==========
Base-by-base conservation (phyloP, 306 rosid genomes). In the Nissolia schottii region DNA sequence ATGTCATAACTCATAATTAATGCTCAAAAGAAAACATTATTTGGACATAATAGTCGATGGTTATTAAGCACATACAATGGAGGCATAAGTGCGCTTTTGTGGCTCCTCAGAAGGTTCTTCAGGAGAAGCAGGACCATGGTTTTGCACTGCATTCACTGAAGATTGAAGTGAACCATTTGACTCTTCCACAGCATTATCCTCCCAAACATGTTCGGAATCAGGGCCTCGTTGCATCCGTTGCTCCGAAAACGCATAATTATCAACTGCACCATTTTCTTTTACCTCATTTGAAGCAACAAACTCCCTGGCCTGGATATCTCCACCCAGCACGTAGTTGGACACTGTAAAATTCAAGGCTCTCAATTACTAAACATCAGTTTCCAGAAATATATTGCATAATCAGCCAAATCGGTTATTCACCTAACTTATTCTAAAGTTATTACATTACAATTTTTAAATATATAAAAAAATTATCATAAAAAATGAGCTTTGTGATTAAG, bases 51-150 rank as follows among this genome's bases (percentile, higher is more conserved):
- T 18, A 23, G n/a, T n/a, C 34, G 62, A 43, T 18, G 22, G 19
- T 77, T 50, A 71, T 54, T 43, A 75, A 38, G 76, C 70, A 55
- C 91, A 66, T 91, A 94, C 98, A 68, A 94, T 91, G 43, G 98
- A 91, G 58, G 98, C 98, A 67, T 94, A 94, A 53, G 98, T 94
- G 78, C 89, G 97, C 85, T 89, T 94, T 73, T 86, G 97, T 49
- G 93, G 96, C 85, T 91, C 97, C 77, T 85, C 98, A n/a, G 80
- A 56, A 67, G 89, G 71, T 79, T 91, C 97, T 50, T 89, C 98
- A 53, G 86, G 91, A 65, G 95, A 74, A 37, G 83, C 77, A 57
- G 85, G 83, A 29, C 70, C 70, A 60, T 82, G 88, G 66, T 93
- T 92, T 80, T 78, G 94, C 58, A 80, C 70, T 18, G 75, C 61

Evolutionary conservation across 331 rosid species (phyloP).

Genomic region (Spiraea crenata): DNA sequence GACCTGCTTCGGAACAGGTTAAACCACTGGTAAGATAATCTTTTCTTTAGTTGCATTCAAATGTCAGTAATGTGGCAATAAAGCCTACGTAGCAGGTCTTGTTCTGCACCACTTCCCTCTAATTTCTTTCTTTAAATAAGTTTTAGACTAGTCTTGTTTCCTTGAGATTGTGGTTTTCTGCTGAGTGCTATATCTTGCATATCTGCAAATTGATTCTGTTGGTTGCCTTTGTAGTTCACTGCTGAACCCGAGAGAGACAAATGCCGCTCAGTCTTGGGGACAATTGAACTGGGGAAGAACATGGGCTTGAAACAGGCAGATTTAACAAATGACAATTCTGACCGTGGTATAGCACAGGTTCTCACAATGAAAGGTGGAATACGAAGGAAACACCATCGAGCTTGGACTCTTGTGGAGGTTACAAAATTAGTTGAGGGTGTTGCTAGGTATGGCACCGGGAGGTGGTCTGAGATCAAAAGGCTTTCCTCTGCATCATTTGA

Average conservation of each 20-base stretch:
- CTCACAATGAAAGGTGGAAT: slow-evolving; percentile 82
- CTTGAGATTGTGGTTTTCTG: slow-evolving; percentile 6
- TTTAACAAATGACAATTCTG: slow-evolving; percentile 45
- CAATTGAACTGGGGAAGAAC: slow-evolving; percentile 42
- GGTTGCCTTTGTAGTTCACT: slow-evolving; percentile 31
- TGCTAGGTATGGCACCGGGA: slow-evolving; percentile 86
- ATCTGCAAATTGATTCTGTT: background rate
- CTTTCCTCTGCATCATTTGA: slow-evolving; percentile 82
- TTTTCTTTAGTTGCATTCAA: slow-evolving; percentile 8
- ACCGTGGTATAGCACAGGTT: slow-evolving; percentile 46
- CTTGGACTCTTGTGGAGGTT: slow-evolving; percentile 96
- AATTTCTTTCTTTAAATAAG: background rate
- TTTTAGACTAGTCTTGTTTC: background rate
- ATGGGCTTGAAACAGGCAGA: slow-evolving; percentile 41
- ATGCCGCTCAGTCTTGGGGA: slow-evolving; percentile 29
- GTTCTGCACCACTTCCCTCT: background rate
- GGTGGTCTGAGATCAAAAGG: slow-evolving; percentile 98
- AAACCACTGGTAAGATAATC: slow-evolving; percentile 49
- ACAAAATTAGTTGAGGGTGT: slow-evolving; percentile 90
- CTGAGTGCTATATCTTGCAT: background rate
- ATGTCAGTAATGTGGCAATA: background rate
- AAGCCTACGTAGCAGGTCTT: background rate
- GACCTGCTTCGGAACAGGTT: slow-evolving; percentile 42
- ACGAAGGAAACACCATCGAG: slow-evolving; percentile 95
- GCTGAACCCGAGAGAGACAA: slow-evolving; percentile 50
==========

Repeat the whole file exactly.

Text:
Base-by-base conservation (phyloP, 306 rosid genomes). In the Nissolia schottii region DNA sequence ATGTCATAACTCATAATTAATGCTCAAAAGAAAACATTATTTGGACATAATAGTCGATGGTTATTAAGCACATACAATGGAGGCATAAGTGCGCTTTTGTGGCTCCTCAGAAGGTTCTTCAGGAGAAGCAGGACCATGGTTTTGCACTGCATTCACTGAAGATTGAAGTGAACCATTTGACTCTTCCACAGCATTATCCTCCCAAACATGTTCGGAATCAGGGCCTCGTTGCATCCGTTGCTCCGAAAACGCATAATTATCAACTGCACCATTTTCTTTTACCTCATTTGAAGCAACAAACTCCCTGGCCTGGATATCTCCACCCAGCACGTAGTTGGACACTGTAAAATTCAAGGCTCTCAATTACTAAACATCAGTTTCCAGAAATATATTGCATAATCAGCCAAATCGGTTATTCACCTAACTTATTCTAAAGTTATTACATTACAATTTTTAAATATATAAAAAAATTATCATAAAAAATGAGCTTTGTGATTAAG, bases 51-150 rank as follows among this genome's bases (percentile, higher is more conserved):
- T 18, A 23, G n/a, T n/a, C 34, G 62, A 43, T 18, G 22, G 19
- T 77, T 50, A 71, T 54, T 43, A 75, A 38, G 76, C 70, A 55
- C 91, A 66, T 91, A 94, C 98, A 68, A 94, T 91, G 43, G 98
- A 91, G 58, G 98, C 98, A 67, T 94, A 94, A 53, G 98, T 94
- G 78, C 89, G 97, C 85, T 89, T 94, T 73, T 86, G 97, T 49
- G 93, G 96, C 85, T 91, C 97, C 77, T 85, C 98, A n/a, G 80
- A 56, A 67, G 89, G 71, T 79, T 91, C 97, T 50, T 89, C 98
- A 53, G 86, G 91, A 65, G 95, A 74, A 37, G 83, C 77, A 57
- G 85, G 83, A 29, C 70, C 70, A 60, T 82, G 88, G 66, T 93
- T 92, T 80, T 78, G 94, C 58, A 80, C 70, T 18, G 75, C 61

Evolutionary conservation across 331 rosid species (phyloP).

Genomic region (Spiraea crenata): DNA sequence GACCTGCTTCGGAACAGGTTAAACCACTGGTAAGATAATCTTTTCTTTAGTTGCATTCAAATGTCAGTAATGTGGCAATAAAGCCTACGTAGCAGGTCTTGTTCTGCACCACTTCCCTCTAATTTCTTTCTTTAAATAAGTTTTAGACTAGTCTTGTTTCCTTGAGATTGTGGTTTTCTGCTGAGTGCTATATCTTGCATATCTGCAAATTGATTCTGTTGGTTGCCTTTGTAGTTCACTGCTGAACCCGAGAGAGACAAATGCCGCTCAGTCTTGGGGACAATTGAACTGGGGAAGAACATGGGCTTGAAACAGGCAGATTTAACAAATGACAATTCTGACCGTGGTATAGCACAGGTTCTCACAATGAAAGGTGGAATACGAAGGAAACACCATCGAGCTTGGACTCTTGTGGAGGTTACAAAATTAGTTGAGGGTGTTGCTAGGTATGGCACCGGGAGGTGGTCTGAGATCAAAAGGCTTTCCTCTGCATCATTTGA

Average conservation of each 20-base stretch:
- CTCACAATGAAAGGTGGAAT: slow-evolving; percentile 82
- CTTGAGATTGTGGTTTTCTG: slow-evolving; percentile 6
- TTTAACAAATGACAATTCTG: slow-evolving; percentile 45
- CAATTGAACTGGGGAAGAAC: slow-evolving; percentile 42
- GGTTGCCTTTGTAGTTCACT: slow-evolving; percentile 31
- TGCTAGGTATGGCACCGGGA: slow-evolving; percentile 86
- ATCTGCAAATTGATTCTGTT: background rate
- CTTTCCTCTGCATCATTTGA: slow-evolving; percentile 82
- TTTTCTTTAGTTGCATTCAA: slow-evolving; percentile 8
- ACCGTGGTATAGCACAGGTT: slow-evolving; percentile 46
- CTTGGACTCTTGTGGAGGTT: slow-evolving; percentile 96
- AATTTCTTTCTTTAAATAAG: background rate
- TTTTAGACTAGTCTTGTTTC: background rate
- ATGGGCTTGAAACAGGCAGA: slow-evolving; percentile 41
- ATGCCGCTCAGTCTTGGGGA: slow-evolving; percentile 29
- GTTCTGCACCACTTCCCTCT: background rate
- GGTGGTCTGAGATCAAAAGG: slow-evolving; percentile 98
- AAACCACTGGTAAGATAATC: slow-evolving; percentile 49
- ACAAAATTAGTTGAGGGTGT: slow-evolving; percentile 90
- CTGAGTGCTATATCTTGCAT: background rate
- ATGTCAGTAATGTGGCAATA: background rate
- AAGCCTACGTAGCAGGTCTT: background rate
- GACCTGCTTCGGAACAGGTT: slow-evolving; percentile 42
- ACGAAGGAAACACCATCGAG: slow-evolving; percentile 95
- GCTGAACCCGAGAGAGACAA: slow-evolving; percentile 50